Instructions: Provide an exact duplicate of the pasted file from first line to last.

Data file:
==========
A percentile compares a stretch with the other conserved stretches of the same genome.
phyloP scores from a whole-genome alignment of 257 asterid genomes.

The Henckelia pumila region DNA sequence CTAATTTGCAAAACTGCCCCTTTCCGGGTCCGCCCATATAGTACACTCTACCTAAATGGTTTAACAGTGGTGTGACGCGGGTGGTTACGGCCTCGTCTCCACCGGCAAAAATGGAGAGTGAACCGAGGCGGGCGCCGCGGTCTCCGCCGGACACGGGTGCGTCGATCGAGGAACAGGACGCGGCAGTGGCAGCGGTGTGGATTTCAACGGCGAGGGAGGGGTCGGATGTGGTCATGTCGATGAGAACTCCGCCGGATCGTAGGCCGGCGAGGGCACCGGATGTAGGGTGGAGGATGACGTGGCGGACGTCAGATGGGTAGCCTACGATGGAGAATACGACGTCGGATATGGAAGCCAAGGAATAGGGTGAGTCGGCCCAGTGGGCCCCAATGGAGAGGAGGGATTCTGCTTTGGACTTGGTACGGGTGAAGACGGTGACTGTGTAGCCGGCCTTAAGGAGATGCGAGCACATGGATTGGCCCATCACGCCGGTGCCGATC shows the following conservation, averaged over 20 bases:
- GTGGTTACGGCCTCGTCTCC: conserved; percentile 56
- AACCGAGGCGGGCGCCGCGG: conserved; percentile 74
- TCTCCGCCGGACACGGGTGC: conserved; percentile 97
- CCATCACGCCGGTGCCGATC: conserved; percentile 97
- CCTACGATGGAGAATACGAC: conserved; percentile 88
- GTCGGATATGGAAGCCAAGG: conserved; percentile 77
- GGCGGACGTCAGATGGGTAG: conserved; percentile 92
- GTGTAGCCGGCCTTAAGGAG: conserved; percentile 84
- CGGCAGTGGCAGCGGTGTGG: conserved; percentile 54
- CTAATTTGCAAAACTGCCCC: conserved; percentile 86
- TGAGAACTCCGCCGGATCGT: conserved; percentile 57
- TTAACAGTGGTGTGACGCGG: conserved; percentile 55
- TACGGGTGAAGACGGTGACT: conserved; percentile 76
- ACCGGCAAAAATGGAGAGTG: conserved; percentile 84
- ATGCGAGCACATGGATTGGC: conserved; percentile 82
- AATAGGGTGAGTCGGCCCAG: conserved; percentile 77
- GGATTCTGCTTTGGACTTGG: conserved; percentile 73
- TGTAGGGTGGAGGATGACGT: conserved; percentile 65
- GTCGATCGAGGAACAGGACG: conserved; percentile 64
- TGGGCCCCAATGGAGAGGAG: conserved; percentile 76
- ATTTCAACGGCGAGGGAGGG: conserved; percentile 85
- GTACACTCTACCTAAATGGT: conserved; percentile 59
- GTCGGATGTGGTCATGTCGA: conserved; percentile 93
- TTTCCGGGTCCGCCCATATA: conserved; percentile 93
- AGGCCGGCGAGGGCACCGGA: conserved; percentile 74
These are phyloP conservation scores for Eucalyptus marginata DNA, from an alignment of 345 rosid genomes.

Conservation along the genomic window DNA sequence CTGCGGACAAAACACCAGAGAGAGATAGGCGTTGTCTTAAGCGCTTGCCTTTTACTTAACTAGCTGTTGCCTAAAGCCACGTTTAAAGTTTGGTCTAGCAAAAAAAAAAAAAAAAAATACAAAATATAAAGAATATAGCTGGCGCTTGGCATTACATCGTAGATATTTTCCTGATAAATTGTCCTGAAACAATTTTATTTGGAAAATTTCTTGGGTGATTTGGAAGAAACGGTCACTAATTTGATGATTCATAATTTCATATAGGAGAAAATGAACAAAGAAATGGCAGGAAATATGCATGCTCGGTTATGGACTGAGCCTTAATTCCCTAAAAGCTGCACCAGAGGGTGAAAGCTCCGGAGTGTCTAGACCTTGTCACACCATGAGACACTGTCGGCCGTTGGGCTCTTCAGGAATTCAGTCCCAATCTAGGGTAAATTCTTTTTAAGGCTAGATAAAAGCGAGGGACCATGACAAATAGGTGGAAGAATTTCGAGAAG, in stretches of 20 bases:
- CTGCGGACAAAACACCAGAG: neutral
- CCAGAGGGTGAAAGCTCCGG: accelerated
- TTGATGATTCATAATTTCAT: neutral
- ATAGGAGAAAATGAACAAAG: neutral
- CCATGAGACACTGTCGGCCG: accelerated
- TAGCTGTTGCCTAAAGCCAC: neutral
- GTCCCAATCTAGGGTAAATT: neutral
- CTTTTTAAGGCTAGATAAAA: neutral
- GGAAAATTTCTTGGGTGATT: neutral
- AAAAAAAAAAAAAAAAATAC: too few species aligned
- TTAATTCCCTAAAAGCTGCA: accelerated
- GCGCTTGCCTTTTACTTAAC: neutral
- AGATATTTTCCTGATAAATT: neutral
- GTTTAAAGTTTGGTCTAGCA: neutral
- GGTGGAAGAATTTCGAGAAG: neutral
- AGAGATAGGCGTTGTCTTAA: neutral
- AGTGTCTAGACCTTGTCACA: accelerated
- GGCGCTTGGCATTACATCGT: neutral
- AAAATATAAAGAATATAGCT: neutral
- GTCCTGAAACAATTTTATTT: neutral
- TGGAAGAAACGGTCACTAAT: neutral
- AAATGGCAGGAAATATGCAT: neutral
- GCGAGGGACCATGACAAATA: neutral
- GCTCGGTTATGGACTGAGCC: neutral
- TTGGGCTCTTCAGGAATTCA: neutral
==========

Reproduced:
A percentile compares a stretch with the other conserved stretches of the same genome.
phyloP scores from a whole-genome alignment of 257 asterid genomes.

The Henckelia pumila region DNA sequence CTAATTTGCAAAACTGCCCCTTTCCGGGTCCGCCCATATAGTACACTCTACCTAAATGGTTTAACAGTGGTGTGACGCGGGTGGTTACGGCCTCGTCTCCACCGGCAAAAATGGAGAGTGAACCGAGGCGGGCGCCGCGGTCTCCGCCGGACACGGGTGCGTCGATCGAGGAACAGGACGCGGCAGTGGCAGCGGTGTGGATTTCAACGGCGAGGGAGGGGTCGGATGTGGTCATGTCGATGAGAACTCCGCCGGATCGTAGGCCGGCGAGGGCACCGGATGTAGGGTGGAGGATGACGTGGCGGACGTCAGATGGGTAGCCTACGATGGAGAATACGACGTCGGATATGGAAGCCAAGGAATAGGGTGAGTCGGCCCAGTGGGCCCCAATGGAGAGGAGGGATTCTGCTTTGGACTTGGTACGGGTGAAGACGGTGACTGTGTAGCCGGCCTTAAGGAGATGCGAGCACATGGATTGGCCCATCACGCCGGTGCCGATC shows the following conservation, averaged over 20 bases:
- GTGGTTACGGCCTCGTCTCC: conserved; percentile 56
- AACCGAGGCGGGCGCCGCGG: conserved; percentile 74
- TCTCCGCCGGACACGGGTGC: conserved; percentile 97
- CCATCACGCCGGTGCCGATC: conserved; percentile 97
- CCTACGATGGAGAATACGAC: conserved; percentile 88
- GTCGGATATGGAAGCCAAGG: conserved; percentile 77
- GGCGGACGTCAGATGGGTAG: conserved; percentile 92
- GTGTAGCCGGCCTTAAGGAG: conserved; percentile 84
- CGGCAGTGGCAGCGGTGTGG: conserved; percentile 54
- CTAATTTGCAAAACTGCCCC: conserved; percentile 86
- TGAGAACTCCGCCGGATCGT: conserved; percentile 57
- TTAACAGTGGTGTGACGCGG: conserved; percentile 55
- TACGGGTGAAGACGGTGACT: conserved; percentile 76
- ACCGGCAAAAATGGAGAGTG: conserved; percentile 84
- ATGCGAGCACATGGATTGGC: conserved; percentile 82
- AATAGGGTGAGTCGGCCCAG: conserved; percentile 77
- GGATTCTGCTTTGGACTTGG: conserved; percentile 73
- TGTAGGGTGGAGGATGACGT: conserved; percentile 65
- GTCGATCGAGGAACAGGACG: conserved; percentile 64
- TGGGCCCCAATGGAGAGGAG: conserved; percentile 76
- ATTTCAACGGCGAGGGAGGG: conserved; percentile 85
- GTACACTCTACCTAAATGGT: conserved; percentile 59
- GTCGGATGTGGTCATGTCGA: conserved; percentile 93
- TTTCCGGGTCCGCCCATATA: conserved; percentile 93
- AGGCCGGCGAGGGCACCGGA: conserved; percentile 74
These are phyloP conservation scores for Eucalyptus marginata DNA, from an alignment of 345 rosid genomes.

Conservation along the genomic window DNA sequence CTGCGGACAAAACACCAGAGAGAGATAGGCGTTGTCTTAAGCGCTTGCCTTTTACTTAACTAGCTGTTGCCTAAAGCCACGTTTAAAGTTTGGTCTAGCAAAAAAAAAAAAAAAAAATACAAAATATAAAGAATATAGCTGGCGCTTGGCATTACATCGTAGATATTTTCCTGATAAATTGTCCTGAAACAATTTTATTTGGAAAATTTCTTGGGTGATTTGGAAGAAACGGTCACTAATTTGATGATTCATAATTTCATATAGGAGAAAATGAACAAAGAAATGGCAGGAAATATGCATGCTCGGTTATGGACTGAGCCTTAATTCCCTAAAAGCTGCACCAGAGGGTGAAAGCTCCGGAGTGTCTAGACCTTGTCACACCATGAGACACTGTCGGCCGTTGGGCTCTTCAGGAATTCAGTCCCAATCTAGGGTAAATTCTTTTTAAGGCTAGATAAAAGCGAGGGACCATGACAAATAGGTGGAAGAATTTCGAGAAG, in stretches of 20 bases:
- CTGCGGACAAAACACCAGAG: neutral
- CCAGAGGGTGAAAGCTCCGG: accelerated
- TTGATGATTCATAATTTCAT: neutral
- ATAGGAGAAAATGAACAAAG: neutral
- CCATGAGACACTGTCGGCCG: accelerated
- TAGCTGTTGCCTAAAGCCAC: neutral
- GTCCCAATCTAGGGTAAATT: neutral
- CTTTTTAAGGCTAGATAAAA: neutral
- GGAAAATTTCTTGGGTGATT: neutral
- AAAAAAAAAAAAAAAAATAC: too few species aligned
- TTAATTCCCTAAAAGCTGCA: accelerated
- GCGCTTGCCTTTTACTTAAC: neutral
- AGATATTTTCCTGATAAATT: neutral
- GTTTAAAGTTTGGTCTAGCA: neutral
- GGTGGAAGAATTTCGAGAAG: neutral
- AGAGATAGGCGTTGTCTTAA: neutral
- AGTGTCTAGACCTTGTCACA: accelerated
- GGCGCTTGGCATTACATCGT: neutral
- AAAATATAAAGAATATAGCT: neutral
- GTCCTGAAACAATTTTATTT: neutral
- TGGAAGAAACGGTCACTAAT: neutral
- AAATGGCAGGAAATATGCAT: neutral
- GCGAGGGACCATGACAAATA: neutral
- GCTCGGTTATGGACTGAGCC: neutral
- TTGGGCTCTTCAGGAATTCA: neutral